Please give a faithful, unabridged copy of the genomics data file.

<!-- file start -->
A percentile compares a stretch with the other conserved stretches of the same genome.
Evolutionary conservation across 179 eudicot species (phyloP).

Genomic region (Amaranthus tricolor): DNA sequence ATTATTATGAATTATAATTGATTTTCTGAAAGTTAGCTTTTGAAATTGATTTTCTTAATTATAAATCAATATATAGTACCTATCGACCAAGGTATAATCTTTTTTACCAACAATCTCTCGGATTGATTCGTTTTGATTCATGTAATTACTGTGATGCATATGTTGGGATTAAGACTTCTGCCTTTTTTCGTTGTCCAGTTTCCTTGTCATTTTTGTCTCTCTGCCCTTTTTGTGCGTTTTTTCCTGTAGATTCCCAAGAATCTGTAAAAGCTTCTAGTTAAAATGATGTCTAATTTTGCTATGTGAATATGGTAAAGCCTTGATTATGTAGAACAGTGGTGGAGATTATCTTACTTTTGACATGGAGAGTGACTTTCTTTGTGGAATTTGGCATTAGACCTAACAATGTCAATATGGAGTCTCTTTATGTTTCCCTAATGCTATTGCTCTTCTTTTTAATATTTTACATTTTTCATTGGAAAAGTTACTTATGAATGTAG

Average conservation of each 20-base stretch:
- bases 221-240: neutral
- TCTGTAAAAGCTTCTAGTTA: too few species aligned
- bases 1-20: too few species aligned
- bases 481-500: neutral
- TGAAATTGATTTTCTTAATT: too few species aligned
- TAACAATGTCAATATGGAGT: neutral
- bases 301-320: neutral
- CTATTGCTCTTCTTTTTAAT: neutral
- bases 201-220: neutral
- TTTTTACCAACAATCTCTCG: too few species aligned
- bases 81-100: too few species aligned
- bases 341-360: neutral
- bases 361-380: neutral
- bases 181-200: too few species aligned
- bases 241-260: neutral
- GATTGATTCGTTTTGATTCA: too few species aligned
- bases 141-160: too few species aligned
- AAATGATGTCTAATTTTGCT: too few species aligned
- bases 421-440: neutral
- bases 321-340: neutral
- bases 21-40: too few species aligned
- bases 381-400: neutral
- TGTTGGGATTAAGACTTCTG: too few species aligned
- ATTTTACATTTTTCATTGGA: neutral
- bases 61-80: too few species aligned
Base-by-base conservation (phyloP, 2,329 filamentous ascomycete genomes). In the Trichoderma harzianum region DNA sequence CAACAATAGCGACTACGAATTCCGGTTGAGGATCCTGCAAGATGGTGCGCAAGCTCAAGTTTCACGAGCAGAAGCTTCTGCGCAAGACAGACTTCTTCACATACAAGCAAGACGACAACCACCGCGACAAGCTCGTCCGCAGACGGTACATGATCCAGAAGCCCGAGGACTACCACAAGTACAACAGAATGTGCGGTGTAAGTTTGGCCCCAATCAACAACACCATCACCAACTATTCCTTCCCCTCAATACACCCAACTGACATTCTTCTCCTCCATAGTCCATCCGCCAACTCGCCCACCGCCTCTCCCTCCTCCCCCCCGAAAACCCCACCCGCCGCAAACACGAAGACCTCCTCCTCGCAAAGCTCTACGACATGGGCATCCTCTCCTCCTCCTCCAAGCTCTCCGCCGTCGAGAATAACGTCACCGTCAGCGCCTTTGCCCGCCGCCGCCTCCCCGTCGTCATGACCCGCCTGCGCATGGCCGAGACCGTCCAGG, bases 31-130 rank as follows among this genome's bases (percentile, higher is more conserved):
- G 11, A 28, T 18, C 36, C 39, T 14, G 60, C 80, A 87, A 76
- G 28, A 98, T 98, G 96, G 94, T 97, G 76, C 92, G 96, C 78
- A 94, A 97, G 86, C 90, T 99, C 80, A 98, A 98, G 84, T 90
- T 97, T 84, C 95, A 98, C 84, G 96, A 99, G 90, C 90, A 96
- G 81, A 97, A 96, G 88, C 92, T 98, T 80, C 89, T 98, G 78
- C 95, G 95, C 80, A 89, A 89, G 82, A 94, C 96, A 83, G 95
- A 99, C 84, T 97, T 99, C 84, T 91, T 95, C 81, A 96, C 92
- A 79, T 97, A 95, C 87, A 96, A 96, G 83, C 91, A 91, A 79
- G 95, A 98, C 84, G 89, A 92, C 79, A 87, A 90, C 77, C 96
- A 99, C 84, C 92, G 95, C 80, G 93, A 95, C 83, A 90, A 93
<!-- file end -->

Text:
A percentile compares a stretch with the other conserved stretches of the same genome.
Evolutionary conservation across 179 eudicot species (phyloP).

Genomic region (Amaranthus tricolor): DNA sequence ATTATTATGAATTATAATTGATTTTCTGAAAGTTAGCTTTTGAAATTGATTTTCTTAATTATAAATCAATATATAGTACCTATCGACCAAGGTATAATCTTTTTTACCAACAATCTCTCGGATTGATTCGTTTTGATTCATGTAATTACTGTGATGCATATGTTGGGATTAAGACTTCTGCCTTTTTTCGTTGTCCAGTTTCCTTGTCATTTTTGTCTCTCTGCCCTTTTTGTGCGTTTTTTCCTGTAGATTCCCAAGAATCTGTAAAAGCTTCTAGTTAAAATGATGTCTAATTTTGCTATGTGAATATGGTAAAGCCTTGATTATGTAGAACAGTGGTGGAGATTATCTTACTTTTGACATGGAGAGTGACTTTCTTTGTGGAATTTGGCATTAGACCTAACAATGTCAATATGGAGTCTCTTTATGTTTCCCTAATGCTATTGCTCTTCTTTTTAATATTTTACATTTTTCATTGGAAAAGTTACTTATGAATGTAG

Average conservation of each 20-base stretch:
- bases 221-240: neutral
- TCTGTAAAAGCTTCTAGTTA: too few species aligned
- bases 1-20: too few species aligned
- bases 481-500: neutral
- TGAAATTGATTTTCTTAATT: too few species aligned
- TAACAATGTCAATATGGAGT: neutral
- bases 301-320: neutral
- CTATTGCTCTTCTTTTTAAT: neutral
- bases 201-220: neutral
- TTTTTACCAACAATCTCTCG: too few species aligned
- bases 81-100: too few species aligned
- bases 341-360: neutral
- bases 361-380: neutral
- bases 181-200: too few species aligned
- bases 241-260: neutral
- GATTGATTCGTTTTGATTCA: too few species aligned
- bases 141-160: too few species aligned
- AAATGATGTCTAATTTTGCT: too few species aligned
- bases 421-440: neutral
- bases 321-340: neutral
- bases 21-40: too few species aligned
- bases 381-400: neutral
- TGTTGGGATTAAGACTTCTG: too few species aligned
- ATTTTACATTTTTCATTGGA: neutral
- bases 61-80: too few species aligned
Base-by-base conservation (phyloP, 2,329 filamentous ascomycete genomes). In the Trichoderma harzianum region DNA sequence CAACAATAGCGACTACGAATTCCGGTTGAGGATCCTGCAAGATGGTGCGCAAGCTCAAGTTTCACGAGCAGAAGCTTCTGCGCAAGACAGACTTCTTCACATACAAGCAAGACGACAACCACCGCGACAAGCTCGTCCGCAGACGGTACATGATCCAGAAGCCCGAGGACTACCACAAGTACAACAGAATGTGCGGTGTAAGTTTGGCCCCAATCAACAACACCATCACCAACTATTCCTTCCCCTCAATACACCCAACTGACATTCTTCTCCTCCATAGTCCATCCGCCAACTCGCCCACCGCCTCTCCCTCCTCCCCCCCGAAAACCCCACCCGCCGCAAACACGAAGACCTCCTCCTCGCAAAGCTCTACGACATGGGCATCCTCTCCTCCTCCTCCAAGCTCTCCGCCGTCGAGAATAACGTCACCGTCAGCGCCTTTGCCCGCCGCCGCCTCCCCGTCGTCATGACCCGCCTGCGCATGGCCGAGACCGTCCAGG, bases 31-130 rank as follows among this genome's bases (percentile, higher is more conserved):
- G 11, A 28, T 18, C 36, C 39, T 14, G 60, C 80, A 87, A 76
- G 28, A 98, T 98, G 96, G 94, T 97, G 76, C 92, G 96, C 78
- A 94, A 97, G 86, C 90, T 99, C 80, A 98, A 98, G 84, T 90
- T 97, T 84, C 95, A 98, C 84, G 96, A 99, G 90, C 90, A 96
- G 81, A 97, A 96, G 88, C 92, T 98, T 80, C 89, T 98, G 78
- C 95, G 95, C 80, A 89, A 89, G 82, A 94, C 96, A 83, G 95
- A 99, C 84, T 97, T 99, C 84, T 91, T 95, C 81, A 96, C 92
- A 79, T 97, A 95, C 87, A 96, A 96, G 83, C 91, A 91, A 79
- G 95, A 98, C 84, G 89, A 92, C 79, A 87, A 90, C 77, C 96
- A 99, C 84, C 92, G 95, C 80, G 93, A 95, C 83, A 90, A 93